Tuesday, November 18, 2014

When Morning Gilds the Skies

I woke up around 1 a.m. or so unable to fall back asleep--so I got up and worked on some writing projects.  By 5:30, I was ready for some exercise.  My sister and I are going to start a running program, but I wasn't thinking it would be this morning.

But I felt a strange restlessness at the thought of just walking.  So I thought, let me just try running a few blocks--but lo and behold, I found I could keep running for a half hour.

Part of it was that the temperature and humidity had fallen to easier to run through ranges.  But part was the beauty of the pre-dawn sky.  I thought of that hymn "When Morning Gilds the Skies."  Gild was the correct verb for this morning.

I had ecology on the brain as I so often do when moving through the morning.  Plus, I've been reading Bill McKibben's latest book, Oil and Honey.  I have that sense of time warping--the book covers the beginning of the protest against the pipeline back in 2011, and here we are, years later, still waiting to see how it all turns out, with a possible vote in the Senate today.

Regardless of how the vote goes, it's important to remember that the vote has been delayed for years because of the actions of this band of protestors.  And President Obama may prevent the construction of the pipeline, if the Senate and the House give approval--and that would not have been the case without this protest movement.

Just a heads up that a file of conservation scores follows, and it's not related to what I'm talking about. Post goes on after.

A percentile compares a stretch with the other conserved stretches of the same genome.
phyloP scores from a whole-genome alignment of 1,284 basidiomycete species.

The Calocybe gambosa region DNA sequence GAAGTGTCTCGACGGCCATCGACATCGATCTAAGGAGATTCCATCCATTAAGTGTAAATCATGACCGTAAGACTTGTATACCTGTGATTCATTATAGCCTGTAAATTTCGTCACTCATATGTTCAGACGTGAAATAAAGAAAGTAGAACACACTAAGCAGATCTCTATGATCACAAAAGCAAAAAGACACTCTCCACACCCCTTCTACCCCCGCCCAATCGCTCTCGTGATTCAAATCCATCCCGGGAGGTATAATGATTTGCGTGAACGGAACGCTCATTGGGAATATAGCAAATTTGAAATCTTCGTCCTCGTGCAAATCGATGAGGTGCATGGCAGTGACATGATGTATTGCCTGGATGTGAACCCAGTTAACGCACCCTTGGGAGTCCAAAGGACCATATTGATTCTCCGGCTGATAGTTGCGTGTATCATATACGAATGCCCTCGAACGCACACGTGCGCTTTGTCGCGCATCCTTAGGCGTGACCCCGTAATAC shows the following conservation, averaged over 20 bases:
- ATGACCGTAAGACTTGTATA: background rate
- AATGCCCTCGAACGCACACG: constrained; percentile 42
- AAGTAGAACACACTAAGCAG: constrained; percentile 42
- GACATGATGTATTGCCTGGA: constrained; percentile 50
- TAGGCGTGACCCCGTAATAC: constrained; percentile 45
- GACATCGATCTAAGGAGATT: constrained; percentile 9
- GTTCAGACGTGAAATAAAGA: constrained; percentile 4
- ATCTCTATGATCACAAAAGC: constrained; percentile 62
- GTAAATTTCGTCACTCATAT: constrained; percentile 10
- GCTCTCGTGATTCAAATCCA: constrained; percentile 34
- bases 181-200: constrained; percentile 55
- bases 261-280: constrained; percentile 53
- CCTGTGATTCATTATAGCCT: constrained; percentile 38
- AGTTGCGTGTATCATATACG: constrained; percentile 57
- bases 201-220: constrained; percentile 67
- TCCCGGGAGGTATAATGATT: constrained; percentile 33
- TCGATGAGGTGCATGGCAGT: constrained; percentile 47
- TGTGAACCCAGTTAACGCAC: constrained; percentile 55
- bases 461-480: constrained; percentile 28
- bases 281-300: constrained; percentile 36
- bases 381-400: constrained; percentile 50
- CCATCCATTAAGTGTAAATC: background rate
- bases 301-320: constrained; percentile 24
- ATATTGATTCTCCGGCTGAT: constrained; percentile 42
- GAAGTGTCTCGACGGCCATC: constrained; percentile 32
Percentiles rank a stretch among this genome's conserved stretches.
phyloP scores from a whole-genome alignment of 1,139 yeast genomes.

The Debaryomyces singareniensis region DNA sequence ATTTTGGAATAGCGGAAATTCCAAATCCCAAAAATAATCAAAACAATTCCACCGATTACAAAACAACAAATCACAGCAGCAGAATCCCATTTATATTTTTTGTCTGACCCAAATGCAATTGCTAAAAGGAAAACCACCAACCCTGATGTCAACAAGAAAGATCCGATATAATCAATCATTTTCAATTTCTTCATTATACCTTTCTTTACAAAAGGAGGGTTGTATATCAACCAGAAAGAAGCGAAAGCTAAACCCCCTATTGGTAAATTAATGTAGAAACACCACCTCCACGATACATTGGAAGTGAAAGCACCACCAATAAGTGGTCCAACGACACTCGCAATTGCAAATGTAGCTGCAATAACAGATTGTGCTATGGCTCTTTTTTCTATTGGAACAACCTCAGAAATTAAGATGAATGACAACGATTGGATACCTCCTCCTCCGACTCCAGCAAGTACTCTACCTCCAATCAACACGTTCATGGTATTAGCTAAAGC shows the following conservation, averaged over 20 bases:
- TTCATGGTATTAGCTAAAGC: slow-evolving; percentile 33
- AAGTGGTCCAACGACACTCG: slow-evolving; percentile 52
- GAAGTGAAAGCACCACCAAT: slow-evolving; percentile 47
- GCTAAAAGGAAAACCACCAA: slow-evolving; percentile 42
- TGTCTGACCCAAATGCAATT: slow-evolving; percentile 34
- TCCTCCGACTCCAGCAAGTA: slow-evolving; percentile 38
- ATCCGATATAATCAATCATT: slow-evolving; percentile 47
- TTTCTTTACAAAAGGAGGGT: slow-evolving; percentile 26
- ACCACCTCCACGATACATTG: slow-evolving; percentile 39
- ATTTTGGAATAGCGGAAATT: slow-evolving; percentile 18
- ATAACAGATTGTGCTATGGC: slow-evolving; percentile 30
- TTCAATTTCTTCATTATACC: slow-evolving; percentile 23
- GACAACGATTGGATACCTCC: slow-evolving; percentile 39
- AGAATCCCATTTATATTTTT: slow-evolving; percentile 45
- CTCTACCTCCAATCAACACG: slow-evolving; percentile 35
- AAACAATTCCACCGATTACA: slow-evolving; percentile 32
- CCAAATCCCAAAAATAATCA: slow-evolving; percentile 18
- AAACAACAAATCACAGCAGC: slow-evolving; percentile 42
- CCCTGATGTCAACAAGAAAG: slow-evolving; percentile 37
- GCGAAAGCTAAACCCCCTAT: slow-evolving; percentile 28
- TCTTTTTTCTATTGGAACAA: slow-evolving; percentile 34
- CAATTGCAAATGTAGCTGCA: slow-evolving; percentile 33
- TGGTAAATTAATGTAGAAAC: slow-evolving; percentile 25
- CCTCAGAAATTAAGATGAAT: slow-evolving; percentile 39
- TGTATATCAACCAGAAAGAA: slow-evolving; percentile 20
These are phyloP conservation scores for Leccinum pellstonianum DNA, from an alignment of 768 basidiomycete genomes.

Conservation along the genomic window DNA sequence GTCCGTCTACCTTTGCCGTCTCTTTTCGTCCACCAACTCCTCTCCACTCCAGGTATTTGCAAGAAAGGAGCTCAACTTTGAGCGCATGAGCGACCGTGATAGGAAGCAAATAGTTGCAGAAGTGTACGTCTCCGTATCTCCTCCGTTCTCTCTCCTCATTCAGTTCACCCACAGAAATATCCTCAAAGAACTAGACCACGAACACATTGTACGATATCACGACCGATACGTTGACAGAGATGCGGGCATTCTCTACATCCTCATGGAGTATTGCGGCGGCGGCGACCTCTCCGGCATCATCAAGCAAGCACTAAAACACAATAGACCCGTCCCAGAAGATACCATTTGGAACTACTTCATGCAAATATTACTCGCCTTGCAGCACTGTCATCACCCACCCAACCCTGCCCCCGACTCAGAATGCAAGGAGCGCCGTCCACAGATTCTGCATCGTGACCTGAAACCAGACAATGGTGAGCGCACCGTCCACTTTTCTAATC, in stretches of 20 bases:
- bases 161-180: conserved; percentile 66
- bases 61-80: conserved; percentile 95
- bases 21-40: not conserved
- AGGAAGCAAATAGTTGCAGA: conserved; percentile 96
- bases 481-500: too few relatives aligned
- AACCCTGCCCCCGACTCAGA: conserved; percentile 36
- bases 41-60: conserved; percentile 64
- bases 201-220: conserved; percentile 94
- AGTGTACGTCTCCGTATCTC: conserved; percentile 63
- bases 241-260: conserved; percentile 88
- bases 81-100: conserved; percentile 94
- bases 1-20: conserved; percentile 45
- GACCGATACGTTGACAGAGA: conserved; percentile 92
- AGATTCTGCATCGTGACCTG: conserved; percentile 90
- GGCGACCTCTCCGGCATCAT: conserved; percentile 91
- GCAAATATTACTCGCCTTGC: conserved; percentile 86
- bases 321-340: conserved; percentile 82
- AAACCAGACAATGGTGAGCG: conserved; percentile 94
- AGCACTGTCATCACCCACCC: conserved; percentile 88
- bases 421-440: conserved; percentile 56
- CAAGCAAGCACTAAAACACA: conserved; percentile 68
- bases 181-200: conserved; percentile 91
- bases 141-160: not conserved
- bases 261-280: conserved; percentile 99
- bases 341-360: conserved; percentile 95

The movement was helped by the larger institutionalized protest groups--but the bulk of the movement was comprised of ordinary folks.  McKibben, himself, is a fairly ordinary guy:  a teacher and a writer at midlife.  He shows the way that a movement can be built:  he knows these people who know these people and eventually, they get the attention of the White House.

The book also tells the story of one of the more successful beekeepers in the U.S.  It explores the ways that people can combine resources:  McKibben has a bit of money to buy some land, but no time to care for it the way he would like.  The beekeeper has vast knowledge, but no money to buy land.  They combine forces to find that interesting twists and turns happen.

It's a book about the land and all the ways we might save it.  It's a book about ordinary citizens and the power that they have.  It's a good reminder in these political times.

And regardless of how the vote goes, McKibben continuously reminds us (and I'm only halfway through the book) that the environmental struggle is never truly won.  I would say that the flip side is that the battle is never truly lost either.  I've written this before, but it bears repeating:  when I was a child, you couldn't swim in many of the country's rivers--and they sometimes caught fire. Now you can swim in most of them without too much fear. When I was a child, in major metropolitan areas, you could see the air you were breathing. Now, you can't, at least in Europe and the U.S.

It's good to remember that we've thought that the planet was doomed before--and yet, here we still are.  And many a scientist would remind us that even if human life becomes unsustainable on this planet, other life forms will likely thrive in our absence.

On a glorious morning like this one, I was ready to quit worrying altogether.  I thought of the words of John the Baptist:  "I am not the Messiah."  I thought of some children whom I knew decades ago who would see a glorious sunrise and say, "Great show, God!"

Great show, God!

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